We have held that our power to review a referee's findings of fact is subject to the same limitation as that which is imposed upon the district judge. Morris Plan Industrial Bank v. Henderson, 2 Cir. 131 F.2d 975. But after findings of fact not clearly erroneous have been made by the referee, which are binding upon the district court and to the same extent upon us, there remains for decision in cases like this the question of law, whether the failure to keep and preserve financial records was justified under the circumstances proved and found. That question is open for independent decision by the judge like any other question of law and we have repeatedly held that the responsibility for final, overall decision is his. Morris Plan Industrial Bank v. Henderson, supra; In re Kearney, 2 Cir., 116 F.2d 899; In re Byrd Coal Co., 2 Cir., 83 F.2d 190; In re M. & M. Mfg. Co., 2 Cir., 71 F.2d 140; In re Gurney, 2 Cir., 71 F.2d 144.

The appellant was a responsible officer in each of the corporations and, in approximately two years while business was being done in their names, incurred personal obligations which he has listed to the substantial amount already mentioned, less one rent claim for $5000.00 in favor of a previous landlord. He has sought a discharge from that indebtedness without producing a bit of evidence, other than his own confused and confusing testimony, to enable his creditors to discover what became of the property and the money received by him or the corporations when his debts were created, or his own assets whatever they may have been. Unless he could show that his failure to keep and preserve such records was justified under all the circumstances he was not entitled to the benefits of a discharge. In re Muss, 2 Cir., 100 F.2d 395. The statute puts the burden squarely upon the bankrupt who produces no financial records to produce at least a satisfactory explanation of their absence. What will amount to that will necessarily depend upon the extent and nature of his transactions. If they were such that others in like circumstances would ordinarily keep financial records he must show more than that he did not comprehend the need for them and must carry his explanation by way of justification to the point where it reasonably appears that because of unusual circumstances he was under no duty to keep them. Less than that will not serve as a substitute for the primary obligation of a bankrupt to produce adequate records from which his financial situation may be ascertained. White v. Schoenfeld, 2 Cir., 117 F.2d 131.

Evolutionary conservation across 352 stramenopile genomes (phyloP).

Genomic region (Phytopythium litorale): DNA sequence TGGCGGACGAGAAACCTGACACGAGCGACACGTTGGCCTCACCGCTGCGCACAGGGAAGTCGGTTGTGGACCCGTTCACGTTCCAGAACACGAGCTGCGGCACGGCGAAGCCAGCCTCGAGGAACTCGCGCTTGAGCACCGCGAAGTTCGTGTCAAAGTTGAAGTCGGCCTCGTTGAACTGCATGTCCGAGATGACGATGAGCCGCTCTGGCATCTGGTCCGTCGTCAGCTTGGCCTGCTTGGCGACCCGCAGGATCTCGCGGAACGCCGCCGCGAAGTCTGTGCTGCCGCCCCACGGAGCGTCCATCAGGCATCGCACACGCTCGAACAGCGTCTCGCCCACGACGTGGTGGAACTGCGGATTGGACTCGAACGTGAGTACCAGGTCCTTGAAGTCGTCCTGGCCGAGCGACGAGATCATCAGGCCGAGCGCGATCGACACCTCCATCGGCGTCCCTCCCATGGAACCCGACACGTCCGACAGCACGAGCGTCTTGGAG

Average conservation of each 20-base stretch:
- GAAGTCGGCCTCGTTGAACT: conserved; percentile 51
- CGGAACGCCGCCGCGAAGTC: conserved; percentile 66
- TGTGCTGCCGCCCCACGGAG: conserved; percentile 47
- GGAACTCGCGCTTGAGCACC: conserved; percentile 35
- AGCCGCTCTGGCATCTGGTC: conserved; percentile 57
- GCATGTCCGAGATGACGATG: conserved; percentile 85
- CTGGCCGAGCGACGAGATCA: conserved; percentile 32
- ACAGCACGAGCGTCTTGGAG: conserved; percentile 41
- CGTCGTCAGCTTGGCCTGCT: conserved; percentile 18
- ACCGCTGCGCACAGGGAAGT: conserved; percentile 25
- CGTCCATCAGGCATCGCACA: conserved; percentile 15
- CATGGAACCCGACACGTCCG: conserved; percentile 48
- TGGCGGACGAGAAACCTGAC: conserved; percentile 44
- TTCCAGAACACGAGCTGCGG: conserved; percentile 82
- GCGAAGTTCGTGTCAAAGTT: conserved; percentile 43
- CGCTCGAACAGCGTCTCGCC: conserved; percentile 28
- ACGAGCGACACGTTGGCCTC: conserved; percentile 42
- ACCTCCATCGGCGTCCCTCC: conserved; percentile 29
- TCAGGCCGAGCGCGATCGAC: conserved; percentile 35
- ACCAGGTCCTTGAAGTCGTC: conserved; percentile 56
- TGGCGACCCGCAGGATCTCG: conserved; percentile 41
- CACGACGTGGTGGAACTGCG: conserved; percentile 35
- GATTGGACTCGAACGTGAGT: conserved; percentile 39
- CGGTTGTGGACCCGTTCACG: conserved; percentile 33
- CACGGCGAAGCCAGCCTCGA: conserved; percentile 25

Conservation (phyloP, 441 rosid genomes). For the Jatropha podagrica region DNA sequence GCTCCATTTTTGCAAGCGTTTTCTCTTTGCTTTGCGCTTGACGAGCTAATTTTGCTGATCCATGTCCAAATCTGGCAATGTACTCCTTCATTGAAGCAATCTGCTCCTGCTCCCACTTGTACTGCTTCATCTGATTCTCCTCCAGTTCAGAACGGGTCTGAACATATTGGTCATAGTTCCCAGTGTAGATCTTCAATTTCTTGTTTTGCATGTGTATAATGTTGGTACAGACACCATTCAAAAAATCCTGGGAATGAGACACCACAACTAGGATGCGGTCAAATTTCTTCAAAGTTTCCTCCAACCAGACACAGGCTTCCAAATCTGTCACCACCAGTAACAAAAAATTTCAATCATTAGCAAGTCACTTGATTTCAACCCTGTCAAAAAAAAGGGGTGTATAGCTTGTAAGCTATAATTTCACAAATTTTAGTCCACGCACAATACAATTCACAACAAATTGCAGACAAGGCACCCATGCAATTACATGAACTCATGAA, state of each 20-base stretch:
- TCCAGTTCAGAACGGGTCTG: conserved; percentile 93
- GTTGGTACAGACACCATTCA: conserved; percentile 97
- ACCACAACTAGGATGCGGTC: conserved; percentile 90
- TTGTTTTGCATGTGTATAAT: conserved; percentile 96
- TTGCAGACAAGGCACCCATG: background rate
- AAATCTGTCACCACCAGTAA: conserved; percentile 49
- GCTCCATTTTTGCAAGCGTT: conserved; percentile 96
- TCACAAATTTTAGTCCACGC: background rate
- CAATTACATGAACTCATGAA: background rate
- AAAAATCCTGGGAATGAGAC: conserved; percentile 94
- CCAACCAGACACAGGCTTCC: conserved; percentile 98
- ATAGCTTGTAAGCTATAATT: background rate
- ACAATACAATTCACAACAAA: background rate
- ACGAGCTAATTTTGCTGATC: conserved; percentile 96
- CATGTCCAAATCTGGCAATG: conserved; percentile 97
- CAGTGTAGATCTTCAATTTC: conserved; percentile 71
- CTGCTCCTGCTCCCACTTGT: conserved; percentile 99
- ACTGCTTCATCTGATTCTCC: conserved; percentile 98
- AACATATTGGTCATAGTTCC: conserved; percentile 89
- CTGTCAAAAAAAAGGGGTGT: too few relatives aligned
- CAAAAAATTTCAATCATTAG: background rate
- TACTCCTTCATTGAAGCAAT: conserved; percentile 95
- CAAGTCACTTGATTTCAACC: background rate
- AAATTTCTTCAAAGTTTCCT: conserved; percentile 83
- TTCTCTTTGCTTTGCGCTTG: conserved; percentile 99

The justification which the law requires was not shown by this bankrupt as the district judge clearly perceived when he denied the discharge.

Order affirmed.

FRANK, Circuit Judge (dissenting).

The statute provides that a discharge is to be denied for failure to keep or preserve books of accounts or records "unless the court deems such * * * failure to have been justified under all the circumstances of the case." (Emphasis added.) Those words seem to me to establish not a "reasonable man" test but an individualized one, i. e., whether the particular bankrupt's conduct was justified, considering his particular background and education. Cf. Hedges v. Bushnell, 10 Cir., 106 F.2d 979, 982; In re Neiderheiser, 8 Cir., 45 F.2d 489, 490, 73 A.L.R. 1152. The facts as found by the Referee show the bankrupt to be an ignorant person unaware of the way in which most businessmen conduct their business operations. Thus the bankrupt, as a matter of fact, satisfied the statutory test, and the Referee committed no error of "law." The findings of fact were not "clearly erroneous," and therefore bound the judge. Consequently, I think he could not properly reverse the Referee.